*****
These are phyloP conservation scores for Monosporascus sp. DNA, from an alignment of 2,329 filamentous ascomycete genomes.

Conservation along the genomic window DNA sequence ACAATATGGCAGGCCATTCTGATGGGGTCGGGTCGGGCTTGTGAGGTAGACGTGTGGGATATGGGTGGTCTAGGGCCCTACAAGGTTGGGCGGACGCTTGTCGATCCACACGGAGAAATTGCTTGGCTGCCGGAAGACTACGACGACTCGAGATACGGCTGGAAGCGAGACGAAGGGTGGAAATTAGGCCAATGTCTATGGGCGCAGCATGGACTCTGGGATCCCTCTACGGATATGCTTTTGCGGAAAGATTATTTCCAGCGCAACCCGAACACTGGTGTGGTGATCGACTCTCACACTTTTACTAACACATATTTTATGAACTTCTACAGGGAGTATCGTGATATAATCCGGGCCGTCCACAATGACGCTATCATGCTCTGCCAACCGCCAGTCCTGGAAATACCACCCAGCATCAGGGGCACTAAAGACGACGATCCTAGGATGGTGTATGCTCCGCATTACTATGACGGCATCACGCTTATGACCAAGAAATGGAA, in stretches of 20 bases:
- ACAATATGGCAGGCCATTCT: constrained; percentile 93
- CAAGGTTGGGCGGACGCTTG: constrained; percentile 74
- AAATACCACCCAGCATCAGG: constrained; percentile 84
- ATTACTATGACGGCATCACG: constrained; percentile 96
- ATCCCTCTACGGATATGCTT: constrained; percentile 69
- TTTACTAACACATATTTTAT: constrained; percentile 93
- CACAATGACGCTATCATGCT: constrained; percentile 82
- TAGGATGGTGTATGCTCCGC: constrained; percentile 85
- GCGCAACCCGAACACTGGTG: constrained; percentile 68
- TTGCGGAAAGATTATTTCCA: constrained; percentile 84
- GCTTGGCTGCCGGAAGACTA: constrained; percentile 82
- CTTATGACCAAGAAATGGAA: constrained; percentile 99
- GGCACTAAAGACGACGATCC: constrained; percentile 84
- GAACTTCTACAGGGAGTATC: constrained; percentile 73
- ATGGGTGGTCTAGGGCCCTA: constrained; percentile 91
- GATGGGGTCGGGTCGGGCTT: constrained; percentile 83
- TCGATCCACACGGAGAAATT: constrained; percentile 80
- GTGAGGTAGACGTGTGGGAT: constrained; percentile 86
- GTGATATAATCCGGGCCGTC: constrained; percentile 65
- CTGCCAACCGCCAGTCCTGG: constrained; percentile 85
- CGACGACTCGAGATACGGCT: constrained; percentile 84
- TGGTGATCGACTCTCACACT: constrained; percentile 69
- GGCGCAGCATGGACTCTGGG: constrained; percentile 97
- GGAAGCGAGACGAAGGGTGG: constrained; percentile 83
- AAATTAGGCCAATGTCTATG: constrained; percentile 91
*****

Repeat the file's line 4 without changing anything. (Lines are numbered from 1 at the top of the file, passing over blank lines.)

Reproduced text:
- CAAGGTTGGGCGGACGCTTG: constrained; percentile 74